Hey there, time traveller!
This article was published 27/7/2014 (699 days ago), so information in it may no longer be current.
Through five days at the Pan Am Pool, through the whirlwind of swimmers and coaches and races, Swim Canada development coach Ken McKinnon liked what he saw.
McKinnon, who is based in Ottawa, came to these Canadian Age Group Championships looking to find the next great Canadian swimmers, looking for youth sparkling with that promise of international potential. Among the 876 competitors, he found plenty.
"The meet's been running fantastic, and the swimming is fast," McKinnon said on Sunday as the morning preliminaries wound down. "We're pretty happy about it."
So many of them stood out. There was the swim team from Ajax, Ont., that saw several athletes surge to the top, including 15-year-old Danika Huizinga, who will also swim for Canada in the Youth Olympic Games and the Junior Pan-Pacific Championships next month. By Sunday afternoon, with two more finals to go, she had claimed gold in the 400m individual medley, 50m backstroke and the 100m fly, along with the 100m backstroke silver and 200m freestyle bronze.
There was Toronto Swim Club phenom Penny Oleksiak, just 14, who surged to a 200m butterfly gold just minutes before she smashed a Canadian record for her age group in the 50m freestyle, with her time of 26.16 beating out the 26.30 set by Winnipeg's own Chantal Van Landeghem back in 2009. And don't forget the University of Manitoba Bisons swim club's dynamic duo of Kelsey Wog, 15, and 16-year-old Mackenzie Glover who racked up a pile of medals this week.
"We have some real pockets of hot stuff coming up," McKinnon said. "The 14- and 15-year-old girls are one of the areas where I'm really excited about. There's about a good half-dozen to eight girls who really have potential for high performance down the line, if they continue their training and development."
But these Canadian Age Group Championships, which pit the country's top young swimmers against others of their years, also highlighted some of the areas in which Canadian swimming could build.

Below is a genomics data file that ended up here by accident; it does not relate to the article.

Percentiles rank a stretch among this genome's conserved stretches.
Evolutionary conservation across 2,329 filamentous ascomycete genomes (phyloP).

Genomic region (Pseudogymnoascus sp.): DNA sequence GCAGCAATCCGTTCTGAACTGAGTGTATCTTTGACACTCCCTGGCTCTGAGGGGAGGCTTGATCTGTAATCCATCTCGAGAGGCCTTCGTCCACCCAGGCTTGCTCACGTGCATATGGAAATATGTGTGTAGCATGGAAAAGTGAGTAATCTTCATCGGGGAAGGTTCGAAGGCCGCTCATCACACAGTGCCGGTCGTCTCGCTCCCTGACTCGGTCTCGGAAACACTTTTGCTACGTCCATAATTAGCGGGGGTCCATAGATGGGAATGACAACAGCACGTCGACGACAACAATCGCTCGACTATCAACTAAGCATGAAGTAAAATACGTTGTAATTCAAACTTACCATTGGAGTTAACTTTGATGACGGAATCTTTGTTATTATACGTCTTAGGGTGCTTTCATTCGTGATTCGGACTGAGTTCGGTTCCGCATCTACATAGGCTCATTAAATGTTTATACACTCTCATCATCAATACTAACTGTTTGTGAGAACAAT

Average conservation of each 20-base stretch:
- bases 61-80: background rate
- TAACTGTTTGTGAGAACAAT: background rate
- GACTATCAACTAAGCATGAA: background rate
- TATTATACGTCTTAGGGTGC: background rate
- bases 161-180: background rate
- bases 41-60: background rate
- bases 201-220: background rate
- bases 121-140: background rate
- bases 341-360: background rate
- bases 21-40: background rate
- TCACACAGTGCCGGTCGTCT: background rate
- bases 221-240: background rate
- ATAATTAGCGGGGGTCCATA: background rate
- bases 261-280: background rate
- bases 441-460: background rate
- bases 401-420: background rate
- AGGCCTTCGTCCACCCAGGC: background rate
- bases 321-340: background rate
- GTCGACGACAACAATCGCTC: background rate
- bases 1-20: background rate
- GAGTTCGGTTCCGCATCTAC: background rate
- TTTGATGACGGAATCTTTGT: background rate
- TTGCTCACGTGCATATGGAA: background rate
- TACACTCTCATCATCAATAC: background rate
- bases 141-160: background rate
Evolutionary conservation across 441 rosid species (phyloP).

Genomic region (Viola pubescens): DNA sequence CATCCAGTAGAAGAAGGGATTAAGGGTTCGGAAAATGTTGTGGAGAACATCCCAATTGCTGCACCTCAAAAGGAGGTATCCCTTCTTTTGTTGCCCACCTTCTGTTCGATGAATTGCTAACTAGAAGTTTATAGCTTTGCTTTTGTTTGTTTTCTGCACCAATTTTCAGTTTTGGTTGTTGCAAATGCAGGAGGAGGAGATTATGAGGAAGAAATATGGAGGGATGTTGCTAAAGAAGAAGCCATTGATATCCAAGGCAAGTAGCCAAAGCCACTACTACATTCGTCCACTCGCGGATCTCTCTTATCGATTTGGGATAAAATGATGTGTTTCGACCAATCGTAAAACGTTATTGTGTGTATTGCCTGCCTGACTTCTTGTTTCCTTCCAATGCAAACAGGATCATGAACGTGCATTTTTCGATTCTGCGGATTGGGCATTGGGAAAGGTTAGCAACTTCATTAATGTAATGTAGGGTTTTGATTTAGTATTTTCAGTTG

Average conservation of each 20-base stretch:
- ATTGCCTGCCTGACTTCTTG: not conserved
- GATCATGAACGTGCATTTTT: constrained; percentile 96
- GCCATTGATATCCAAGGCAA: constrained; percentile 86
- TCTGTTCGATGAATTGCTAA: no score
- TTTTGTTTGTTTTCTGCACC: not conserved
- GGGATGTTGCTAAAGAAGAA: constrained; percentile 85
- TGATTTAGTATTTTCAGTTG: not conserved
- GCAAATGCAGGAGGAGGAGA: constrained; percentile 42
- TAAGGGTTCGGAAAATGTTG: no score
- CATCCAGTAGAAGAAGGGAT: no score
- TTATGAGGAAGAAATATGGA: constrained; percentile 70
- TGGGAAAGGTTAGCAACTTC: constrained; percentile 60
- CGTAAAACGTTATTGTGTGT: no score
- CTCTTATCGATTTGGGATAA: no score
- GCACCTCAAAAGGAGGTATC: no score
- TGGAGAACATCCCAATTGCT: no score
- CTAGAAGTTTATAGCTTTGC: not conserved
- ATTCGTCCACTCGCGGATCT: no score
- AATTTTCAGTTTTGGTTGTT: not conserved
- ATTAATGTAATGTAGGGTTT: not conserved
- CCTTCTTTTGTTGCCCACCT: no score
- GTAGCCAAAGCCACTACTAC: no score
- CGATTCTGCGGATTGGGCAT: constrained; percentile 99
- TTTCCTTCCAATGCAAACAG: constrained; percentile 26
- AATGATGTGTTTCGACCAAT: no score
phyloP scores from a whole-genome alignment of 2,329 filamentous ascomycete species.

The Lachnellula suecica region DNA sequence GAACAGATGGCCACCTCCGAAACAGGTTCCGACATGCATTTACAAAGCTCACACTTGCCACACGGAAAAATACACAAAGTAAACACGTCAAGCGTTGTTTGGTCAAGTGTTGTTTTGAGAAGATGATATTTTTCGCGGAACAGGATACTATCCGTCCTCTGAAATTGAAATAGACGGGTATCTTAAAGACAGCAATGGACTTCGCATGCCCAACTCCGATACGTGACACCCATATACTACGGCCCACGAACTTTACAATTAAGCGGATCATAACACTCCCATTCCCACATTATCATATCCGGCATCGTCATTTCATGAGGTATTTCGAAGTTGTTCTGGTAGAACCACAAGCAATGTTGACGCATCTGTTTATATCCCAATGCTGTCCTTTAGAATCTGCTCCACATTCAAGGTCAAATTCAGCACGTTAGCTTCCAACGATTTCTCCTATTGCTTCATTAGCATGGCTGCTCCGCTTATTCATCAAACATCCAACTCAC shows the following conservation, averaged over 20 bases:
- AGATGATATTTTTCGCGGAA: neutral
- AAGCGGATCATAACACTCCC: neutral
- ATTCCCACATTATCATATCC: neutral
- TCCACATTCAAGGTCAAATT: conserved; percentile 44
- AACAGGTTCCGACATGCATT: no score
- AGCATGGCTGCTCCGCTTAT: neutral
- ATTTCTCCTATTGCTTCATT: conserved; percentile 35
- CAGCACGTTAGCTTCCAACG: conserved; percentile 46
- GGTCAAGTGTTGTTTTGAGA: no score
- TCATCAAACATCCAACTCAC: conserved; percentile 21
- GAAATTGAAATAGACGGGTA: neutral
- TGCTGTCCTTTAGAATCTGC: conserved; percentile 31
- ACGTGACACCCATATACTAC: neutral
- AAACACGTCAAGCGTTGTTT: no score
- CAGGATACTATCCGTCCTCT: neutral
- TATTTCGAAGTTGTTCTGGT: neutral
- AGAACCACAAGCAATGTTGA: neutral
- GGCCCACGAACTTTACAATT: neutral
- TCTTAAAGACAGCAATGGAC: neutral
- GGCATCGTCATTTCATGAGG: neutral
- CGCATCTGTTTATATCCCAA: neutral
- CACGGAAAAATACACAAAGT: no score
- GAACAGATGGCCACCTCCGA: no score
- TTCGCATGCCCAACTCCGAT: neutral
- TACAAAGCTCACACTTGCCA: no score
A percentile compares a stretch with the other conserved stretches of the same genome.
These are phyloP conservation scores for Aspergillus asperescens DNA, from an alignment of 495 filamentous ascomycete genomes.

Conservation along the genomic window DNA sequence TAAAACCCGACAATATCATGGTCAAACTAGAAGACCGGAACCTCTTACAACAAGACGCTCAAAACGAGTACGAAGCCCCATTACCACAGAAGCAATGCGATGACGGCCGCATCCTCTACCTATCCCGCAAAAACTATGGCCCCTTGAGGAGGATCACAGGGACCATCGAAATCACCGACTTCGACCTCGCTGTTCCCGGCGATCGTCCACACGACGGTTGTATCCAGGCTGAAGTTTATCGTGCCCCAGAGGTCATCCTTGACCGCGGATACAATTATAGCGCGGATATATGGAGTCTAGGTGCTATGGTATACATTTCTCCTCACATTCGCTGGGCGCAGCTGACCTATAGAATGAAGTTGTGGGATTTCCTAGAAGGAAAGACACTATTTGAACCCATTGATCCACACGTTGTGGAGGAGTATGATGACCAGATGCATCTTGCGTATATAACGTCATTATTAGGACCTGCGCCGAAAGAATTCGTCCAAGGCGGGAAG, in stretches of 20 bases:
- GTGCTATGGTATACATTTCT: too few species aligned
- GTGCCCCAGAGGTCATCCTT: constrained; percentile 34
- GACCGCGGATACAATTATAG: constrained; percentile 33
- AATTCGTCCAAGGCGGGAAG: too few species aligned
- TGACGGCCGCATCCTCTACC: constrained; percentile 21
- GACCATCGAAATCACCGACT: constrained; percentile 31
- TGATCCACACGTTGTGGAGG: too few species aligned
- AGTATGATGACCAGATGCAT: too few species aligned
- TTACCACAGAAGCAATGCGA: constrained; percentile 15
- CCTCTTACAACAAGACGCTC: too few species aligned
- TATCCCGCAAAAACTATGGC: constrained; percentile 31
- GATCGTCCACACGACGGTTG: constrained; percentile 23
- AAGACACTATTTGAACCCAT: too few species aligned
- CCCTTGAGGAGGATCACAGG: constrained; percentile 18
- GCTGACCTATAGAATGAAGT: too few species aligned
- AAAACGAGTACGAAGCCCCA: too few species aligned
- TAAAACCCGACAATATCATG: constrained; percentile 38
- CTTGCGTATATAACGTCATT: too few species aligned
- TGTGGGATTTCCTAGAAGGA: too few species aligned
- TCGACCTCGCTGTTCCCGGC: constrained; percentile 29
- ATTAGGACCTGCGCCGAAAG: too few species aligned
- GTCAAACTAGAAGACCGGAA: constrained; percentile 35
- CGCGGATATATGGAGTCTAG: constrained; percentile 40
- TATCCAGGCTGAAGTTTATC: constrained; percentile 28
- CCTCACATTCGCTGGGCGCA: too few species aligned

"Our breaststroke has been very strong for us in the past, and it's a little bit flat right now," McKinnon said. "There's some really good talent out there, but they haven't shown themselves yet."
That's the advantage of meets such as the CAGC. This competition landed in Winnipeg just a week after the Canadian Nationals in Saskatoon, and hundreds of competitors swam in both meets. Some will continue at the Pan Am Pool this week, as the top swimmers were plucked for the challenging training and competition regimen of the East vs. West Dual Meet.
That's a lot of work for young athletes -- especially for those joining the Youth Olympics and Pan-Pac teams next month. But McKinnon believes the pace of these events can help carry young swimmers through to those big international events. Once, McKinnon mused, young athletes would come off successful junior careers only to stumble when faced with the demands of an Olympic career.
"They've managed themselves really well for it, without completely committing to a full rest in preparation," he said. "I'm really happy with what I've seen from those team members who are swimming through this, and competing well. Coaches have really figured out that piece a bit better. They're being a little more demanding with their athletes, which is going to make our athletes tougher when they get there."
The CAGC has one last day in Manitoba, as it moves to St. Malo Provincial Park for open-water races today.